No dose-limiting toxicities were observed and the MTD was not reached. Based on the results from the dose-escalation phase, the recommended phase II dose is avapritinib 300 mg once-daily.

Ten patients with advanced SM were excluded from the efficacy analysis for not meeting WHO diagnostic criteria, and 18 patients with advanced SM were evaluable for response (measured by International Working Group criteria).

The preliminary overall response rate was 72 percent, including two complete responses (11%), eight partial responses (44%), and three “clinical improvements” (17%). Seventeen of these patients remain on treatment.

“Avapritinib demonstrated significant clinical activity across all dose levels, with rapid and durable reductions in mast cell (MC) burden and D816V mutant allele fraction relative to baseline,” the authors noted (see TABLE).

They observed reductions in MC burden, and D816V mutant allele fraction were durable in 28 of the 30 patients who remain on study, seven of whom have completed one or more years of treatment. These observations occurred regardless of advanced SM subtype, prior therapy, concomitant mutations, and performance status. Marked reductions in MC burden were noted in two patients with mantle cell lymphoma whose disease had progressed on midostaurin and in two patients with advanced SM who were intolerant to midostaurin. These four patients are still on therapy at five, 12, seven, and 14 months, respectively.

In a secondary analysis of neoplastic activity among patients treated with avapritinib, all patients achieved at least a 50 percent reduction in serum tryptase levels from baseline. “[Serum tryptase] is a good marker of MC burden,” Dr. DeAngelo explained. “To our excitement, 60 percent of patients had complete remission with respect to their marrow disease.”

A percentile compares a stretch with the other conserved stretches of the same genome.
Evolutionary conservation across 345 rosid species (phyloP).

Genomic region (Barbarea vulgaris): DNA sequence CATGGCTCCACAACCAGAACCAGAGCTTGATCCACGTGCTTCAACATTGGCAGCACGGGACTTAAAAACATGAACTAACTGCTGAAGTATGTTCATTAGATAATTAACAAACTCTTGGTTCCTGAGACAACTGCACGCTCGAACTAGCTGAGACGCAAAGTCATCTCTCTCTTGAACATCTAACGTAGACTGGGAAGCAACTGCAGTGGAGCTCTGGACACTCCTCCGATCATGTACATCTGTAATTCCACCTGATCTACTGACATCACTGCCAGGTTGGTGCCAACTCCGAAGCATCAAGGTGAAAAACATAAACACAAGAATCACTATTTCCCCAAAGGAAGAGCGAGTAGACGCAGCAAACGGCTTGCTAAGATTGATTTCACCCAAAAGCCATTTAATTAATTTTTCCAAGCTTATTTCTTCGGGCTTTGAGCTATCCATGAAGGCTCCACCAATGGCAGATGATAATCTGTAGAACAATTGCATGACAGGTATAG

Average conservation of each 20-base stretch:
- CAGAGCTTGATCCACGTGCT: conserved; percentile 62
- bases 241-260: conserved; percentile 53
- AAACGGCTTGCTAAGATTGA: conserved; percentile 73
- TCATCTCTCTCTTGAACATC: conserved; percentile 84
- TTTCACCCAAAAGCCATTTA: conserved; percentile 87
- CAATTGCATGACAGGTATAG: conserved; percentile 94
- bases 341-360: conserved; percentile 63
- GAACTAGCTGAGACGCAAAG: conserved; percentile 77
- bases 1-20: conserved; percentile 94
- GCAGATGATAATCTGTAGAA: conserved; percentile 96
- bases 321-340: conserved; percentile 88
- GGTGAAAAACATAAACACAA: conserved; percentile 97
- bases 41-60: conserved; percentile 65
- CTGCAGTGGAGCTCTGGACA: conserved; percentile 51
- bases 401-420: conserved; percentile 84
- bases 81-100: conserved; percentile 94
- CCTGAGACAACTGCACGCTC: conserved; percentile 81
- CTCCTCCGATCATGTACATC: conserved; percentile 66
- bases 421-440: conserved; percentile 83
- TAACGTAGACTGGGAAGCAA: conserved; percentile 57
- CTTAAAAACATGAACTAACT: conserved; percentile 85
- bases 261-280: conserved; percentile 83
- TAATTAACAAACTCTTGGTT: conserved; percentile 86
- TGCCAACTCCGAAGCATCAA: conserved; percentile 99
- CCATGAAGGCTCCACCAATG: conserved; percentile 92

All 25 patients with splenomegaly at baseline also experienced a decrease in spleen volume, including 15 patients (60%) who achieved a reduction of at least 35 percent from baseline.

“The KIT D816V mutation is present in 90 percent of patients with advanced SM, and these data validate this as a key disease driver,” Dr. DeAngelo said. The data are preliminary, and safety and efficacy will need to be confirmed in dose-expansion cohorts, he noted. There are several planned investigations of avapritinib, including in indolent and smoldering SM.

The corresponding authors report receiving financial support from Bristol-Myers Squibb, Incyte, Immunogen, Blueprint Medicines, ARIAD, Shire, Glycomimetics, Celgene, Novartis Pharmaceuticals Corporation, Amgen, Pfizer Inc., and Takeda Pharmaceuticals U.S.A., Inc.


Reference

DeAngelo DJ, Quiery AT, Radia D, et al. Clinical activity in a phase 1 study of Blu-285, a potent, highly-selective inhibitor of KIT D816V in advanced systemic mastocytosis (AdvSM). Abstract #2. Presented at the 2017 American Society of Hematology Annual Meeting, Atlanta, GA, December 10, 2017.